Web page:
Primary Source

Maya Deity-Face Jade Pendant, 7th-8th century

Small jade ornament that portrays a face.


This small carved jade ornament, about 2 inches square, was most likely the central ornament on the paper headband of a Maya ruler. Kings received the paper headband during the ritual in which they became king, signifying the moment in which they were “wrapped” into the office of kingship, transitioning from human mortal into divine king. The ornament represents the face of Ux Yop Hu’n (“Three Leaves Paper” or “Three-Leaf-Paper”) a complex supernatural being associated with the beginnings of kingship and the foundations of human rule who personified the paper headband worn by ancient Maya rulers. This supernatural face also serves as a hieroglyph in other examples of Maya writing, standing for Ux Yop Hu’n and for the Principal Bird Deity, a great supernatural bird associated with wealth and rulership in ancient Maya myth. So the symbols and writing carved on this small ornament connected the ruler with mythical precedents and cosmic forces, as did the fact it was made from rare and valuable jade.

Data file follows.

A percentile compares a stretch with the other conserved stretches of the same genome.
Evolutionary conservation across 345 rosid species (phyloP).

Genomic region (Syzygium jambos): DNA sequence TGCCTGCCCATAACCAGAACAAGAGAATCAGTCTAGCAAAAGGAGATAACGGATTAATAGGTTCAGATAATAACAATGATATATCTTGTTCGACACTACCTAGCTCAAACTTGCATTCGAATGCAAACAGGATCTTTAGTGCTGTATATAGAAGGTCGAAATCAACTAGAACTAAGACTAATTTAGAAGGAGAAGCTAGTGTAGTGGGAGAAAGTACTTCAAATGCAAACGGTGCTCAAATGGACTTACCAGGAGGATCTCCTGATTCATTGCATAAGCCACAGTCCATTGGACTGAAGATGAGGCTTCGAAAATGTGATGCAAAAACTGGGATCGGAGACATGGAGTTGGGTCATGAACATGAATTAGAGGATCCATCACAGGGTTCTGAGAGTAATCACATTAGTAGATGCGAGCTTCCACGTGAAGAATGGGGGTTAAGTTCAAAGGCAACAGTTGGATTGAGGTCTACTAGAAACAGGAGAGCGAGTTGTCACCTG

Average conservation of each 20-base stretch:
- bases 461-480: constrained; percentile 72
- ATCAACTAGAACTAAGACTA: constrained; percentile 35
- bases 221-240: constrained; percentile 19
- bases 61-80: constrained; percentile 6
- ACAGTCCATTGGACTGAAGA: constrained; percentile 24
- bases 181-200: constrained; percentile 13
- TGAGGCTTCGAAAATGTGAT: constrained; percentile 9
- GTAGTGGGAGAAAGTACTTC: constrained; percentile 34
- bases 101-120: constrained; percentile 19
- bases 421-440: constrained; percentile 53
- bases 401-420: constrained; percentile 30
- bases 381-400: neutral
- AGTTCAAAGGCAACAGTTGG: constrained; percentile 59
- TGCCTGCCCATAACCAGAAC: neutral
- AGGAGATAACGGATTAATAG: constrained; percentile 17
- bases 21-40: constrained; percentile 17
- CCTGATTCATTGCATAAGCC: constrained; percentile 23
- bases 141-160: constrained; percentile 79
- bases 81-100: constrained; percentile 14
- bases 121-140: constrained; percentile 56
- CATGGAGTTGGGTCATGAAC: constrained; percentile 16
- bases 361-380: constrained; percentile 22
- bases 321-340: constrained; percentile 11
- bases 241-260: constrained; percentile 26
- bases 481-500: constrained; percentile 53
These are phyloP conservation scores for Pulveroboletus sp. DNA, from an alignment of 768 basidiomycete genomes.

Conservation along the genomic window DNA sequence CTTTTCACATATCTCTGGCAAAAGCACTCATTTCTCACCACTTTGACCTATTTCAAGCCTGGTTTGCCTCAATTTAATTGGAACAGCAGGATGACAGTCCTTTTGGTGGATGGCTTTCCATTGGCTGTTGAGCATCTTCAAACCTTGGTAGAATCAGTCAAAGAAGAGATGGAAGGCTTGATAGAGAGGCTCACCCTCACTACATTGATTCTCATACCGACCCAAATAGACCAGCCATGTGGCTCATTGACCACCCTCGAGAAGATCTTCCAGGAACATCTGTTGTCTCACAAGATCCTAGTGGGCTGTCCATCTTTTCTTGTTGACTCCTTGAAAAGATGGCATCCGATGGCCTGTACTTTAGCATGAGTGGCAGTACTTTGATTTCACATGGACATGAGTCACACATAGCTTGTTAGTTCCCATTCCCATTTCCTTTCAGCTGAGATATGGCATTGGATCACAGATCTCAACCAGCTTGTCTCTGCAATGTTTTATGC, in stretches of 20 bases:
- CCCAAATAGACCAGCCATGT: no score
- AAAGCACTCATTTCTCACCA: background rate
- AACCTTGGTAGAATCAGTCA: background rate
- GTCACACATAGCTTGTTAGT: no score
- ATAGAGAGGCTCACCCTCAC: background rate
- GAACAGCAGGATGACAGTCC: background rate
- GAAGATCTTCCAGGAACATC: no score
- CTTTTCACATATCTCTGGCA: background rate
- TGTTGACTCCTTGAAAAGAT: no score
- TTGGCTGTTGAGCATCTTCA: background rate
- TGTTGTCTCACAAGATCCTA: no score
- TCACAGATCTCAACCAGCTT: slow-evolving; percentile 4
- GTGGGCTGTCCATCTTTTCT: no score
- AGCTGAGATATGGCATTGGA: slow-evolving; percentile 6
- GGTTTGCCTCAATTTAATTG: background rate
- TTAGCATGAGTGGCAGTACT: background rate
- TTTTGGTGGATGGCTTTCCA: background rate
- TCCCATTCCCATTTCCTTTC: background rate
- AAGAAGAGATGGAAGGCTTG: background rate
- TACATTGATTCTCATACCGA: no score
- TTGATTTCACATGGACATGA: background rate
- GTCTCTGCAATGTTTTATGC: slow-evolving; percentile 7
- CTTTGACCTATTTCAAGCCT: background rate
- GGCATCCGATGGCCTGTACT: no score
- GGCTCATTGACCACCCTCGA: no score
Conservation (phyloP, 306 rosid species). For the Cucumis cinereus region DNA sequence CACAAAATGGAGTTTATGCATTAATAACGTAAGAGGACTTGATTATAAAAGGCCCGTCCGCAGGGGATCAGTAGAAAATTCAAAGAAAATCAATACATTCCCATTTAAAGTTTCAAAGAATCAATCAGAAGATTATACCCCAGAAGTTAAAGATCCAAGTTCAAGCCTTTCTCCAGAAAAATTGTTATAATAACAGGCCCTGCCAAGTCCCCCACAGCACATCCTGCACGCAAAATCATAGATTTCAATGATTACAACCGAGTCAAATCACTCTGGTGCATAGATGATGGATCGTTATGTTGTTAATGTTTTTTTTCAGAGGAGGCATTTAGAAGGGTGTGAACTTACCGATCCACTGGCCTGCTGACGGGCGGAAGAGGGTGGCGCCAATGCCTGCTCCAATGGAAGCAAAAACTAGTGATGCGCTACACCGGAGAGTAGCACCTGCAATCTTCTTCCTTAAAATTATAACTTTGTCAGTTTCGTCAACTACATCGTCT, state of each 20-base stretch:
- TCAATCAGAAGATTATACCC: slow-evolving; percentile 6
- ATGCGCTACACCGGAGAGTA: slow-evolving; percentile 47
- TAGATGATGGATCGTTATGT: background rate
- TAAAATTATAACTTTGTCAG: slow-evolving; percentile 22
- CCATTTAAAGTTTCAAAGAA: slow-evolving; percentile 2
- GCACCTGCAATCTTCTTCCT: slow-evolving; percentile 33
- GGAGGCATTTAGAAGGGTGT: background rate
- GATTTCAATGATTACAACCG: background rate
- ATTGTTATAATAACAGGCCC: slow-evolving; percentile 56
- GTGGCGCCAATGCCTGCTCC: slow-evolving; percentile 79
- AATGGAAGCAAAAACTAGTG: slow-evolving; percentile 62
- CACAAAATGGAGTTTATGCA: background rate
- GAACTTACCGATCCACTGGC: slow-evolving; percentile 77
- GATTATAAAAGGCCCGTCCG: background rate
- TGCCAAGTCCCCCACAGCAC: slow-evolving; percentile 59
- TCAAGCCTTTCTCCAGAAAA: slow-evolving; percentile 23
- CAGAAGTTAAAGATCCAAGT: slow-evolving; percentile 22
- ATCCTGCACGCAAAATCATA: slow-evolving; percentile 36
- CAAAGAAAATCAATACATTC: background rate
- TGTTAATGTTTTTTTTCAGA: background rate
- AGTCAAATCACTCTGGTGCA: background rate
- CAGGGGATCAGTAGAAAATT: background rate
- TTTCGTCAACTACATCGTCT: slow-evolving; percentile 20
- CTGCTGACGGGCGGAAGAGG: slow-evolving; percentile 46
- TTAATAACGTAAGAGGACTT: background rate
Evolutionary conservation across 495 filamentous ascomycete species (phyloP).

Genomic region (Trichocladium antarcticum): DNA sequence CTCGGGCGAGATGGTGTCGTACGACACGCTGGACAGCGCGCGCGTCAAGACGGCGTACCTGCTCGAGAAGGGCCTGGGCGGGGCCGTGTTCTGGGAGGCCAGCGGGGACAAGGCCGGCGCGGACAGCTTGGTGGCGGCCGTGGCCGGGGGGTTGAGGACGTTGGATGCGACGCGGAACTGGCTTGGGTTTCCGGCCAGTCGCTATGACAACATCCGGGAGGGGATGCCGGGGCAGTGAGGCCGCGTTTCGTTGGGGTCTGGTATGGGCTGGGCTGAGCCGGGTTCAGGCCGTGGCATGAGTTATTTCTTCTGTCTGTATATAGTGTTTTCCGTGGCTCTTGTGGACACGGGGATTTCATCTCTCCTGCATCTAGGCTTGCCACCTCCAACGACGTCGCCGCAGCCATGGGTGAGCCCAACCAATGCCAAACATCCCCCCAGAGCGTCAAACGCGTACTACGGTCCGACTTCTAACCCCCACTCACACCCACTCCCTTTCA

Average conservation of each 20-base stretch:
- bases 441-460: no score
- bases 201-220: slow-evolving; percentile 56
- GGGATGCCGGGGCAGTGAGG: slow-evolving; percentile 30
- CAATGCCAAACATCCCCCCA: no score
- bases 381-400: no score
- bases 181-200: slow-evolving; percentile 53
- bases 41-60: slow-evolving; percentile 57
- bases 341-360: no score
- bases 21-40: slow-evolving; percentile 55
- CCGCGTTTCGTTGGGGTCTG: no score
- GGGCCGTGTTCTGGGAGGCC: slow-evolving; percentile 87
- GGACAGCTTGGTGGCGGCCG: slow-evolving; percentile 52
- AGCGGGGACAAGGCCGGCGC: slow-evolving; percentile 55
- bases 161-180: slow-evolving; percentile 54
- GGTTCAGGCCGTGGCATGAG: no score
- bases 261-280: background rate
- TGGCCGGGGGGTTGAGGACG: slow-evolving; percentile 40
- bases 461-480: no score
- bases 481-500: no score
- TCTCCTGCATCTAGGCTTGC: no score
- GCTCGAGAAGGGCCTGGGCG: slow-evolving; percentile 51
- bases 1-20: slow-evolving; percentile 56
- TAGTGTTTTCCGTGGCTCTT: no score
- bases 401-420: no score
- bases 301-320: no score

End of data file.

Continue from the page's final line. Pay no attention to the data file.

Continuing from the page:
The source is part of the teaching module on Maya writing


Deity Face Pendant, 7th–8th century, Metropolitan Museum of Art,

How to Cite This Source

"Maya Deity-Face Jade Pendant, 7th-8th century," in World History Commons, [accessed April 16, 2024]